Kevork Djansezian/Getty Images
Republican candidate for U.S. Senate and former head of Hewlett-Packard Carly Fiorina greets supporters after her speech to residents of Laguna Woods Village retirement community on October 28, 2010 in Laguna Woods, California.
Former Hewlett-Packard chief Carly Fiorina hopes for a comeback victory against incumbent U.S. Senator Barbara Boxer Tuesday. She trails in the polls, but says she believes she still has a chance of catching the anti-incumbent wave sweeping the country.
As far back as she can remember, Fiorina says she was a conservative. She recalls dinnertime talks with her father, a Stanford law professor and powerful judge.
“My father was a Democrat until Franklin Roosevelt," Fiorina said. "Then he became a Republican as he saw the New Deal and massive government intervention fail.”
Roosevelt’s New Deal sparked a political backlash that fueled Republican victories in the 1938 midterm elections. Fiorina wants to benefit from a similar reaction to President Obama’s stimulus and health care programs – both of which she opposes.
But the first-time Republican candidate is struggling to overcome doubts about her record as head of Hewlett-Packard. Mike Angles was an IT project manager when she took over from the company’s founders 11 years ago, and was initially impressed by Fiorina.
“Both lacked the marketing pizzazz that Hewlett-Packard needed. Carly came in and she was like a breath of fresh air.”
Fiorina soon laid off Angles and administrative assistant Susan Walsh.
“She sold us a lot on the globalization and it was a good thing for us," Walsh said. "Shortly after that she did this workforce reduction program – 6,000 – and I was one of them and it was like whoa! That’s not what you were telling us.”
Fiorina eliminated or transferred to China and India more than 30,000 jobs, by some accounts, and ended the company’s time-honored culture of caring for its employees “the HP way.”
Through it all, she maintained a multi-million dollar salary. During a recent debate, Fiorina didn’t address her salary, but did talk about the layoffs.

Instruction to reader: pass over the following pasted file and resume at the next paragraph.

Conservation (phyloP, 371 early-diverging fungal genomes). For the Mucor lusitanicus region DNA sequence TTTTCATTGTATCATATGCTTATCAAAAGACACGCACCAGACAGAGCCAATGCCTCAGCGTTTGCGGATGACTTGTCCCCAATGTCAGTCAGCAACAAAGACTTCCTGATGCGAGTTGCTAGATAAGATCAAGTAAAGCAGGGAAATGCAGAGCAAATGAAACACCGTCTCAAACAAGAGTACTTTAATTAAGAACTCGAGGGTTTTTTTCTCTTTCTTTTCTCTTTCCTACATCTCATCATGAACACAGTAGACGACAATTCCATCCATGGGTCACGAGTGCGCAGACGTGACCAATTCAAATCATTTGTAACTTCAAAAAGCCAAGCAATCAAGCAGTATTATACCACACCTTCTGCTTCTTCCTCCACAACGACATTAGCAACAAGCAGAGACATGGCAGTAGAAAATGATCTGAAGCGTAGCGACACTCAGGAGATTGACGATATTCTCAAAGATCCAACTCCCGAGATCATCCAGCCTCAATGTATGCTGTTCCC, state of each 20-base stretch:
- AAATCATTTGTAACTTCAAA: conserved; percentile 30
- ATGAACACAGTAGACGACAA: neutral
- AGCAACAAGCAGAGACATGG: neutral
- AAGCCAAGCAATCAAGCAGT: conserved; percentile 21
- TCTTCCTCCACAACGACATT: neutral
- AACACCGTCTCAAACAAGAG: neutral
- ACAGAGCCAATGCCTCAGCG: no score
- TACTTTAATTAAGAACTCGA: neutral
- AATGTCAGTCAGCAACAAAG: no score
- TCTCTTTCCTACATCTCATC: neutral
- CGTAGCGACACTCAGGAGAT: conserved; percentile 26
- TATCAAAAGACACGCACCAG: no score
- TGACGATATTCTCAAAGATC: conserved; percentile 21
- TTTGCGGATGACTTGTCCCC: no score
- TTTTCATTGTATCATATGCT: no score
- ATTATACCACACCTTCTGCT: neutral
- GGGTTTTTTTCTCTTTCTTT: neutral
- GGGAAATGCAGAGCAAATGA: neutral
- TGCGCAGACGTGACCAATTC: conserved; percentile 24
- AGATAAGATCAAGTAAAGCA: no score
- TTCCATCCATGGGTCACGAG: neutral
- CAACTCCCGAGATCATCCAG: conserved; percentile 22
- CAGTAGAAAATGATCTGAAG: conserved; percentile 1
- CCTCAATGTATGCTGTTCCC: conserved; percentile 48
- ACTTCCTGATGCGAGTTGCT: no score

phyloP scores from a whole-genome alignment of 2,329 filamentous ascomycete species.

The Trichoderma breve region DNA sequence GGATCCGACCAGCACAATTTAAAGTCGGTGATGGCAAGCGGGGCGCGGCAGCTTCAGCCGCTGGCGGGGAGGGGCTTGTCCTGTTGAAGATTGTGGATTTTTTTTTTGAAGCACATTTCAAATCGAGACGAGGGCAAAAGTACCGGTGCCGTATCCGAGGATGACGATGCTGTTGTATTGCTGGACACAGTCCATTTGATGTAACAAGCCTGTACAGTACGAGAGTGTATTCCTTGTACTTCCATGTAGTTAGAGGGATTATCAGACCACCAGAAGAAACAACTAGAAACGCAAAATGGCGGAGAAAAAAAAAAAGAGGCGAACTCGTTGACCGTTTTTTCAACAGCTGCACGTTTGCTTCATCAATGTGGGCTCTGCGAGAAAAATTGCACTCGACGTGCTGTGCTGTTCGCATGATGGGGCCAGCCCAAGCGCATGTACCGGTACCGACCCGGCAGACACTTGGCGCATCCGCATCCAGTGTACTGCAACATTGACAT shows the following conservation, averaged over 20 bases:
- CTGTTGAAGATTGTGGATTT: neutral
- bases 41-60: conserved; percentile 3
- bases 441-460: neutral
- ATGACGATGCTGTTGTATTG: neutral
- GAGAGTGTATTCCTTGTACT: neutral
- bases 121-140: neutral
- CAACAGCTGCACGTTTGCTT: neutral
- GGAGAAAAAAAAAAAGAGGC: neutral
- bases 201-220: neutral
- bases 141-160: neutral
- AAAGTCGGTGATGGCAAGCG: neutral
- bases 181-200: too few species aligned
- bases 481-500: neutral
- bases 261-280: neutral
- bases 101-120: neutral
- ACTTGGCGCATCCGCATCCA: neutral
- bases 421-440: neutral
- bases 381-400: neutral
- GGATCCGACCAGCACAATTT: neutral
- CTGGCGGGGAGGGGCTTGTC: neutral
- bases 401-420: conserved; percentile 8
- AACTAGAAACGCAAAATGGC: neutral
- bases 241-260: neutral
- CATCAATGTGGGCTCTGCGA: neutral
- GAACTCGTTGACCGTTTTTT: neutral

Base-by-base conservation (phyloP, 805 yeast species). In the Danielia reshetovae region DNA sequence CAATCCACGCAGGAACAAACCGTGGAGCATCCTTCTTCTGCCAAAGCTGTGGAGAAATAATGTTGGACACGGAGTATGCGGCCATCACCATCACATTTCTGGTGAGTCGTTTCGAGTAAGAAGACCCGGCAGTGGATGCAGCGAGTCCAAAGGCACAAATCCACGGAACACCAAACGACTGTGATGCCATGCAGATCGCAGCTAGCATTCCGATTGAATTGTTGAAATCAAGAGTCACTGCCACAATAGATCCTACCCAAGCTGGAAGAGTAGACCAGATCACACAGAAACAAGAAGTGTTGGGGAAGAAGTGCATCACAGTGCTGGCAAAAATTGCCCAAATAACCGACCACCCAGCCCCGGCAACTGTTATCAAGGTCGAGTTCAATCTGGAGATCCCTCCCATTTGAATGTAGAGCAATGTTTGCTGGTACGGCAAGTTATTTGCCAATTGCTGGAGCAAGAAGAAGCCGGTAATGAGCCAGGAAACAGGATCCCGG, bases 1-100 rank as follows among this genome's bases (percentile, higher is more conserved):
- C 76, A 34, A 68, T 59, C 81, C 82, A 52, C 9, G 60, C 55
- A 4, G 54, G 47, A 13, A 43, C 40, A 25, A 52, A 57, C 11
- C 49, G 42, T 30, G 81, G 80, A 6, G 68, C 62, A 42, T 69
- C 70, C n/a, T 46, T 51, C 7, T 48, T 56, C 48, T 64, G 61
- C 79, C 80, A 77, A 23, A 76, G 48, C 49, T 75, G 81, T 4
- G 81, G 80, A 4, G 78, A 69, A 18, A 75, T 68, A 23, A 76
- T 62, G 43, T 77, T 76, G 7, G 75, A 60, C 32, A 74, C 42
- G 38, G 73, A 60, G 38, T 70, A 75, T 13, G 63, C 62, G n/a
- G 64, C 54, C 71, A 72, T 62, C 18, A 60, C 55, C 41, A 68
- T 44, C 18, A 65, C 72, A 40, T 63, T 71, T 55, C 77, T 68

“When you lead a business – whether it’s a nine-person business or 150,000 people – you sometimes need to make the agonizing choice to lose some jobs to save more.”
Business analysts are split over Fiorina’s six-year record at HP, said Tim Ghriskey of Solaris Asset Management.
"It’s one end to the other."
Some say that she was unqualified, and that her decision to acquire Compaq was disastrous. HP’s board ended up firing Fiorina as the company’s stock price fell.
But Ghriskey says that as the dot-com bust brought other companies down, she turned HP around by getting rid of bureaucracy.
“She laid the groundwork for the future of this company and the company that actually Hewlett has become, and I think history will prove that out," Ghriskey said.
Fiorina’s maintained a conservative course during her Senate campaign. She supports Arizona's immigration law and opposes providing a path to legalization for undocumented immigrants in the U.S.
She also backs more offshore oil drilling and nuclear power, and supports the ballot measure that would place the state’s historic greenhouse gas regulations on hold. Fiorina argues that the regulations would hurt jobs, and she doesn’t think any one state – or nation – should do much about climate change until other countries go along.
“Unless we can engage China in a serious way, we're kidding ourselves about our impact on global warming.”
Most disturbing to environmentalists: Fiorina said she is willing to question the science that shows humans are contributing to global warming and climate change.
Fiorina also promotes a socially conservative agenda, including opposition to legal abortion.
“I’m not sure that Fiorina or her campaign quite understands how toxic some of these social issues are in this state," political analyst Tony Quinn said. "This is a very libertarian state.”
But Fiorina says she’s not running on social issues. A Tea Party favorite, she tells voters she wants to stimulate private enterprise by cutting taxes and regulations.
“This is the 21st century. Any job can go anywhere," Fiorina said in a debate with Boxer. "And what worries me deeply is the jobs we lose now may not come back. And so we have to fight for every job."
Its been a hard sell for a woman who laid off so many people.
But Fiorina says this is a fight she’s ready to take on.